Letter from the Editor
By: John Davis
Researchers look at ways to save our most precious resource, on Earth and in space.
Water. The world's most valuable resource.
The South Plains of Texas realized long ago that this dwindling resource needed careful conservation, and this area, as well as the state of Texas, serves as a shining example of conservation efforts at all levels.
We are hardly alone in our struggle to keep the Ogallala Aquifer with us for as long as possible. Many places in the world face the same issues. Groundwater meets the needs of municipalities, growers and energy producers, who sometimes take it out of the ground faster than it can be replenished. Already, some areas of the South Plains have had to change farming because the water just isn't there anymore.
Despite the glum outlook, researchers from a multitude of disciplines have dedicated their brainpower to solving the water problems before us. Finding new water resources, discovering ways to cheaply desalinate and treat low-quality waters, using low-quality waters for energy production instead of potable water and genetically modifying plants to withstand a dryland growing environment while producing a profitable yield and teaching growers how to employ better techniques are just a few of the many aspects Texas Tech scientists are chiseling away at the issue.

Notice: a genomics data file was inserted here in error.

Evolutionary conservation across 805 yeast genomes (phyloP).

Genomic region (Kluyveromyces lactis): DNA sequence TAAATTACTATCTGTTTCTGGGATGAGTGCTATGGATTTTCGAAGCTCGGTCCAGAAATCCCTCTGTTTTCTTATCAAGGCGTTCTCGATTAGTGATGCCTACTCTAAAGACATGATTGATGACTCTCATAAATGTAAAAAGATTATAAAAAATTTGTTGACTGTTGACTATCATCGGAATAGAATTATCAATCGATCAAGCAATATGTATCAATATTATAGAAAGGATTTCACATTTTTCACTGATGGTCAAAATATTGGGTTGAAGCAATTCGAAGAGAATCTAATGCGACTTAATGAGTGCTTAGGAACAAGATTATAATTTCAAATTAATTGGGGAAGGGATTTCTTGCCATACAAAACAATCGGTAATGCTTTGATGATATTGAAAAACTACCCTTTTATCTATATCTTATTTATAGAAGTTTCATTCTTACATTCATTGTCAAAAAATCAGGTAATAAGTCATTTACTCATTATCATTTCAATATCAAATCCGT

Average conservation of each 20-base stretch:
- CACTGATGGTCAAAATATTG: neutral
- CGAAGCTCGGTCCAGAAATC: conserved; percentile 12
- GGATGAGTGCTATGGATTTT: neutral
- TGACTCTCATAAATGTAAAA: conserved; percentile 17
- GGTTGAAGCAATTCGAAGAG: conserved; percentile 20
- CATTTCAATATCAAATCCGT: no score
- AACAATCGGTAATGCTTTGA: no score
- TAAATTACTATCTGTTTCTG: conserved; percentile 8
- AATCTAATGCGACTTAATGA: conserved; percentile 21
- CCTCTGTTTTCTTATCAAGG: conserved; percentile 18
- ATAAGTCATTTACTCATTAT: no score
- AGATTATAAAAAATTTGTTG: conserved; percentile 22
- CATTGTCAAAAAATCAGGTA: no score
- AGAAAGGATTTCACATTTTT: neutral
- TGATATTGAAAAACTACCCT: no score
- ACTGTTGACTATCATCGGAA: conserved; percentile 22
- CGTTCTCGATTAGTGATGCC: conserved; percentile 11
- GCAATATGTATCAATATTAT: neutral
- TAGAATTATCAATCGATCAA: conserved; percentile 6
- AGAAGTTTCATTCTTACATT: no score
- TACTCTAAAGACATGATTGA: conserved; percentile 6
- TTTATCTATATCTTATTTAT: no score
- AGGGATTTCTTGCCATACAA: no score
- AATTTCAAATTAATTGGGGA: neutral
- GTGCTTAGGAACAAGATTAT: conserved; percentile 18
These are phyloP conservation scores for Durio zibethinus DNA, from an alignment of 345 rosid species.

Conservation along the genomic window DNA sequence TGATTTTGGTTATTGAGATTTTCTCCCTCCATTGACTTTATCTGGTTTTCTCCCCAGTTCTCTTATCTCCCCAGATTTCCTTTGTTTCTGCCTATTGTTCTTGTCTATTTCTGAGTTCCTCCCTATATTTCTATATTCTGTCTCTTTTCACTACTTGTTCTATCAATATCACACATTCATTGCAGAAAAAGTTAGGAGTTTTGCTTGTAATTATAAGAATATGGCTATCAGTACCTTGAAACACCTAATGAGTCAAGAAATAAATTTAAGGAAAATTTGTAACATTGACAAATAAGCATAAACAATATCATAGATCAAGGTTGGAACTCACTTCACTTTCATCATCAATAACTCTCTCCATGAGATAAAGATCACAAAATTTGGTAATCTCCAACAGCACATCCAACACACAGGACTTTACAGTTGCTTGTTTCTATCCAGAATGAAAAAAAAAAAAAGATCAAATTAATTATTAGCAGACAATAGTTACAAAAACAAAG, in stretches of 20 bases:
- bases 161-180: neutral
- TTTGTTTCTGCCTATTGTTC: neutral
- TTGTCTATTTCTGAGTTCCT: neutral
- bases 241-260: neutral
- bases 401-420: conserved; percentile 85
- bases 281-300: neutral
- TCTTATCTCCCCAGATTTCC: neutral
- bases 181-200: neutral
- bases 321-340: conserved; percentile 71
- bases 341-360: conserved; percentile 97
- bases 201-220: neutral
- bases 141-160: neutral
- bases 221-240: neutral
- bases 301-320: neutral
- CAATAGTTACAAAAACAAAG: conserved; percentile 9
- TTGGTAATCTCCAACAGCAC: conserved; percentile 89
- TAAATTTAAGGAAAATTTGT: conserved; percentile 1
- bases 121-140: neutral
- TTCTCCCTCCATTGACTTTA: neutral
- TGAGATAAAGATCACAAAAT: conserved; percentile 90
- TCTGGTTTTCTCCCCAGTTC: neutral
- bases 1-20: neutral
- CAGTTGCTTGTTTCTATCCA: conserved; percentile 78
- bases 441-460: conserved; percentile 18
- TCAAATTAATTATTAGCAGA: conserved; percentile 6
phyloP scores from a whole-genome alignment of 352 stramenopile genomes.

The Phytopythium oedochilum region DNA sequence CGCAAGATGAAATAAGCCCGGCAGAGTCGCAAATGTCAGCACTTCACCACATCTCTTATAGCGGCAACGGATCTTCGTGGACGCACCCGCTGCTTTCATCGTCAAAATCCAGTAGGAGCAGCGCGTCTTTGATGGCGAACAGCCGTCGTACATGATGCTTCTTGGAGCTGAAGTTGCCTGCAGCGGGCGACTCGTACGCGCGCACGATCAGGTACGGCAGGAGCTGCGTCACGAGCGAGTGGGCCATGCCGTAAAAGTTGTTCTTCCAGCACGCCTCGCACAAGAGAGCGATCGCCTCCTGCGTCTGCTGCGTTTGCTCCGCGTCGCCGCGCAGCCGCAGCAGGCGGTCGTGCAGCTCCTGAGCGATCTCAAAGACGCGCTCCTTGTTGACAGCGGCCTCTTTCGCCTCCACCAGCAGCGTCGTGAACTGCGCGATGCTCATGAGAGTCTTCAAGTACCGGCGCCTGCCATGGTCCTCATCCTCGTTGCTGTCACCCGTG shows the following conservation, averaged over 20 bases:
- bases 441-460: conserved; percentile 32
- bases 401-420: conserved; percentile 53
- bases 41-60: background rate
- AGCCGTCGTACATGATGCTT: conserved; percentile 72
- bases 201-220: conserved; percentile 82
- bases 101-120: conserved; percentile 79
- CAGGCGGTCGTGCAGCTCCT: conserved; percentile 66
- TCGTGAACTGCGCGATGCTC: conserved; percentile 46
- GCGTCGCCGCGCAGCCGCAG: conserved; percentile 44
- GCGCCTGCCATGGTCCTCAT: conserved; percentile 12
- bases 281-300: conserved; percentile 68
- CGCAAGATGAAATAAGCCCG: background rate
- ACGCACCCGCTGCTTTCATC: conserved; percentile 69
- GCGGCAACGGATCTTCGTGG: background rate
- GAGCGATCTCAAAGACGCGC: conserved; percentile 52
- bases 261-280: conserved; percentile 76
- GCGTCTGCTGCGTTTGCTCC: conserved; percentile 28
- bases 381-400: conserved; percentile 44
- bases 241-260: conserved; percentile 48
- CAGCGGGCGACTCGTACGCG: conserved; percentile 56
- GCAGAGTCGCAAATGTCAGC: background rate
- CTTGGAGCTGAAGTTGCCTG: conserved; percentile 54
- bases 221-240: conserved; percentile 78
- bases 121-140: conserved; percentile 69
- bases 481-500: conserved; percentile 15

In a way, the South Plains serves as the perfect laboratory for understanding not only how water usage affects the daily lives of citizens, but also serves as the lifeblood for the region's economy. Taking away energy resources or agriculture from the equation would mean massive economic upset on a global scale.
So while there's no one magic bullet, all the researchers agree that careful planning and understanding of the problems can make the water woes we face not so daunting. Increasing that understanding, developing new technologies and increasing water conservation education not only help to stretch our precious resources, but also help other areas facing the same issues to keep their water resources with them for as long as possible.Sincerely
John Davis, Editor